Marketing managers develop strategies involving products. Most have a bachelor's degree from an accredited college or university. The advantages of being a marketing manager are often inherent to the individual. Those who like being involved with numerous projects may enjoy using their writing talent or analytical, organizational and creative skills. Others may enjoy the status of being in middle management.
Marketing managers are usually too busy to get bored. They work on many activities involving product, pricing, advertising and distribution. For example, they are directly involved in determining which products their organizations sell; and how those products are priced. They also determine the packaging sizes, fragrances, flavors and dimensions of products, based on input from customer surveys. These professionals may also work with vendors or agencies, or help advertising managers decide which advertisements to use to attract customers. Additionally, marketing managers determine where products are sold, such as grocery or drug stores, mass merchandisers, wholesalers or industrial middlemen.
Marketing managers have high exposure levels in organizations. Their work in various areas like product introductions are highly recognized by executives, managers and even shareholders. For example, executives avidly read reports on how individual product sales fare each month, whether they are trending upward or downward. Marketing managers also coordinate sales collateral materials and company brochures, both of which are widely read by employees and upper management. They also serve as beacons for companies, recommending strategies that will directly impact their companys' sales and profits.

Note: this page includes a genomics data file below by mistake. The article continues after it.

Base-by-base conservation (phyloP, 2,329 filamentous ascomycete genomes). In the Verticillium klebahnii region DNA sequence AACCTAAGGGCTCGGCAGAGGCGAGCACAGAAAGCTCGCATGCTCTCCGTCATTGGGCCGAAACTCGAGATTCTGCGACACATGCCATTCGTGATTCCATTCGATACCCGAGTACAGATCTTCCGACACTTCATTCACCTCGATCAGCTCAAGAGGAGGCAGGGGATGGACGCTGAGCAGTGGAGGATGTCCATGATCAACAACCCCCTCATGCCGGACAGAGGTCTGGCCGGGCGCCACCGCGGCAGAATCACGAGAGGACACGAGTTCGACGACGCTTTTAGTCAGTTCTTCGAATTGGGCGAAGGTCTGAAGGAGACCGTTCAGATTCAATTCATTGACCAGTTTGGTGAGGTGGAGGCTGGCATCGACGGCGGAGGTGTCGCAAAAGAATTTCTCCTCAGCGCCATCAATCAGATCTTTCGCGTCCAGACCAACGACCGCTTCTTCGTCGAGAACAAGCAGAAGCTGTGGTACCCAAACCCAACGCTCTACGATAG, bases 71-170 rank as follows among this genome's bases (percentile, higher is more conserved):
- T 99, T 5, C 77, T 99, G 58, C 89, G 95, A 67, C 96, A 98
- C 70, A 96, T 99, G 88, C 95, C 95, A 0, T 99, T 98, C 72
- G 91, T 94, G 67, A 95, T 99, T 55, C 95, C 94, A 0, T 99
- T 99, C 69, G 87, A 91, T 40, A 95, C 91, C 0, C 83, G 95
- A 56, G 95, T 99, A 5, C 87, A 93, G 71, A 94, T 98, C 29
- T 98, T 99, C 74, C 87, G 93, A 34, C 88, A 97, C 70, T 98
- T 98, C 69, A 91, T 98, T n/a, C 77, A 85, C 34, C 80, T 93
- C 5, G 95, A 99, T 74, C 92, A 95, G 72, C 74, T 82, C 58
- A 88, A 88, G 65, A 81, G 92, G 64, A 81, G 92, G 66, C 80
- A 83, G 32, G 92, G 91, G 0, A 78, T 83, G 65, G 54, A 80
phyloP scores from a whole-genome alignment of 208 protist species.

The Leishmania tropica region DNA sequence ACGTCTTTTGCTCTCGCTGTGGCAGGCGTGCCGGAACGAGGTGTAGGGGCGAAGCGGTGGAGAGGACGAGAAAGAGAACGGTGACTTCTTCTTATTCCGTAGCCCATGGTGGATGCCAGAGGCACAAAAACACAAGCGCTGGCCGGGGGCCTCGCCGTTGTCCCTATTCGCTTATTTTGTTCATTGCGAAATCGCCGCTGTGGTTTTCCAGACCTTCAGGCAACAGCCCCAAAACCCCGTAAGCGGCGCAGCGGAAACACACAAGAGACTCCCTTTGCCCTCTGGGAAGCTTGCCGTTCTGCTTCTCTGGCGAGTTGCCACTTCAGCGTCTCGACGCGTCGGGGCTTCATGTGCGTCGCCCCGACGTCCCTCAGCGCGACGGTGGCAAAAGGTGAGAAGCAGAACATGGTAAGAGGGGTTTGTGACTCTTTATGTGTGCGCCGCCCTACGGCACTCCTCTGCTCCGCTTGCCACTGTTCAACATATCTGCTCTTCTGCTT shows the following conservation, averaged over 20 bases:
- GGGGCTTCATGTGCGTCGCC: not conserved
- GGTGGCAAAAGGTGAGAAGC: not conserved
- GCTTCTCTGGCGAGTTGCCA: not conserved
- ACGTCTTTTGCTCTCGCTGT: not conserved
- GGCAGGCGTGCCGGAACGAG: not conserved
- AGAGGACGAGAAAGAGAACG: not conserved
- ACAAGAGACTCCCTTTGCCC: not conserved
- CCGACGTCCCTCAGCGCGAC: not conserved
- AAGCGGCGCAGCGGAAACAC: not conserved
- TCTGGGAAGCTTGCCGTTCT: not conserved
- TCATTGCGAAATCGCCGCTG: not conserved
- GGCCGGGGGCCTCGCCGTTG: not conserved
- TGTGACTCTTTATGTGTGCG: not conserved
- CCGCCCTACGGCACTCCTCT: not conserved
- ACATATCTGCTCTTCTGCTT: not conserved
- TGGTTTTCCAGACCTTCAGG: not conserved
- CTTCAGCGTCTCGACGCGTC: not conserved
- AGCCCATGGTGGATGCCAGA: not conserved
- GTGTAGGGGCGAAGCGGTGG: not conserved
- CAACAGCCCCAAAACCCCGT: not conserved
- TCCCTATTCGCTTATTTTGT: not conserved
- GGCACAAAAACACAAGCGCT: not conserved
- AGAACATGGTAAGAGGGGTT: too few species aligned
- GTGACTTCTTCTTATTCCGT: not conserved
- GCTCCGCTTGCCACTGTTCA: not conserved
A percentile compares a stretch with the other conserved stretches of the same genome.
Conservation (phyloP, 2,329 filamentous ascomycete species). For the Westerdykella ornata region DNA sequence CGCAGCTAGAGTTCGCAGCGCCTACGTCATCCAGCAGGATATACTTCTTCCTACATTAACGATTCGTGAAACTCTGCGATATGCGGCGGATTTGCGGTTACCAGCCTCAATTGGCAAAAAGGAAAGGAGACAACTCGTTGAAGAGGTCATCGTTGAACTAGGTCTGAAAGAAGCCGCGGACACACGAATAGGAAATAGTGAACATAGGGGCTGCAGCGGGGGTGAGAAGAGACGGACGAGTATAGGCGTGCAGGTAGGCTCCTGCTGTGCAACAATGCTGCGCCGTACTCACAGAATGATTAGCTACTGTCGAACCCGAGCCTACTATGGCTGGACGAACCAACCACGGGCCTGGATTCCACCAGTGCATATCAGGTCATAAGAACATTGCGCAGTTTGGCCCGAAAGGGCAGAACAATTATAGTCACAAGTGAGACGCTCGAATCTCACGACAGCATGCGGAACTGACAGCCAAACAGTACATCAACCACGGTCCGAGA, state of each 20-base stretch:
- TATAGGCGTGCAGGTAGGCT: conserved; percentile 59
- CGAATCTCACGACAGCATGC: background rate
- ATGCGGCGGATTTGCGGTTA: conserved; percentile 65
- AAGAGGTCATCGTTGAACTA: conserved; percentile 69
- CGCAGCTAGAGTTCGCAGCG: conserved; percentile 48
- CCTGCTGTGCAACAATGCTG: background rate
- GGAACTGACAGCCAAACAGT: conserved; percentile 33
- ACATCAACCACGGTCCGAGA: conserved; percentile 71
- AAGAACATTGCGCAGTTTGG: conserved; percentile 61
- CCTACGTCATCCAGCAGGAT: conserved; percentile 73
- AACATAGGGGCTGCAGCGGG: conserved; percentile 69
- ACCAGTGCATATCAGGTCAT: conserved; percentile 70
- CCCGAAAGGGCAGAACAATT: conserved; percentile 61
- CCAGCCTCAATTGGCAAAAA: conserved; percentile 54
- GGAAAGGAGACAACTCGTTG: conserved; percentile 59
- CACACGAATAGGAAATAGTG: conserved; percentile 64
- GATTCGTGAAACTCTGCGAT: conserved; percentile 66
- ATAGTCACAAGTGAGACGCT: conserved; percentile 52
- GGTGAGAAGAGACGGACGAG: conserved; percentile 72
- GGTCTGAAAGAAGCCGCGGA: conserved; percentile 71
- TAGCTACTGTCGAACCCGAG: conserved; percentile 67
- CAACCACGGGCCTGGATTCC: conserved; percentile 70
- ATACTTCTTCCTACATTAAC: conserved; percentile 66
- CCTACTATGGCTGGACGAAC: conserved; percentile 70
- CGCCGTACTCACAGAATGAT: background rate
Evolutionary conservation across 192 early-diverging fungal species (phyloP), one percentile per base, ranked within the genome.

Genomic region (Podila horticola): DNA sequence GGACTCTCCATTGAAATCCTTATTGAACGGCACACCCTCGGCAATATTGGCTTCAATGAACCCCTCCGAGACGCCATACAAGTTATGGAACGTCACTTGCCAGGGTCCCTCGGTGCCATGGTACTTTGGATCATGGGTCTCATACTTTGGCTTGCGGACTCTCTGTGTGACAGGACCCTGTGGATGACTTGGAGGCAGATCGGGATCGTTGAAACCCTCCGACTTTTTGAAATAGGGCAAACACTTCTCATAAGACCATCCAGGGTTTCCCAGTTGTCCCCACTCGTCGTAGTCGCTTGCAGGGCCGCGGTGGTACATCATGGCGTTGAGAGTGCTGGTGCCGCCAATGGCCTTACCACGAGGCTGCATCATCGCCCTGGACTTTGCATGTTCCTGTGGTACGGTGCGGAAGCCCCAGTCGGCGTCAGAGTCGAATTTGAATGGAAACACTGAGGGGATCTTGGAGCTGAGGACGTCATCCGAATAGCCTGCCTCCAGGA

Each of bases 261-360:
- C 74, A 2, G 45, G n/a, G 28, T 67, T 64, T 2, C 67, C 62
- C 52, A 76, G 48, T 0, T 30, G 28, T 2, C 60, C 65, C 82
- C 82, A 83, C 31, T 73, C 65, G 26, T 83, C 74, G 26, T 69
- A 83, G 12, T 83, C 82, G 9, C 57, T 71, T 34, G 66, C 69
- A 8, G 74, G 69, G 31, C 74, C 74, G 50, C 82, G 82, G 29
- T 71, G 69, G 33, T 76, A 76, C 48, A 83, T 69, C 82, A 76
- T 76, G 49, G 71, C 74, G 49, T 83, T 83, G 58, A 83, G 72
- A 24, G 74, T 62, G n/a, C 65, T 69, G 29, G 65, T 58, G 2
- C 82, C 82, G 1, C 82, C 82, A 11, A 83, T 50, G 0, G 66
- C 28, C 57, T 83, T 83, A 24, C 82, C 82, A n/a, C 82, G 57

Marketing managers earn relatively high salaries. For example, the median salary for marketing managers was $110,030 per year in 2009, according to the U.S. Bureau of Labor Statistics. The middle 50 percent earned median salaries between $78,340 and $149,390 per year. Additionally, marketing managers can earn bonuses, commissions and profit-sharing incentives based on the profits of their companies.
The number of jobs for marketing managers are expected to increase on par with most other professions. For example, job growth in this field will increase by 12 percent over a ten-year period from 2008 to 2018, per the Bureau of Labor Statistics. The importance of the job itself makes this career a viable one for any aspiring college student.
Marketing managers also learn valuable transferable job skills which they can use in future positions. Transferable job skills include project management, budgeting, computer, hiring, training, managing, report writing and interpersonal skills essential for any marketing job. Marketing managers can use these skills to advance to director and vice president positions in their current companies; or to pursue coveted marketing jobs with other companies.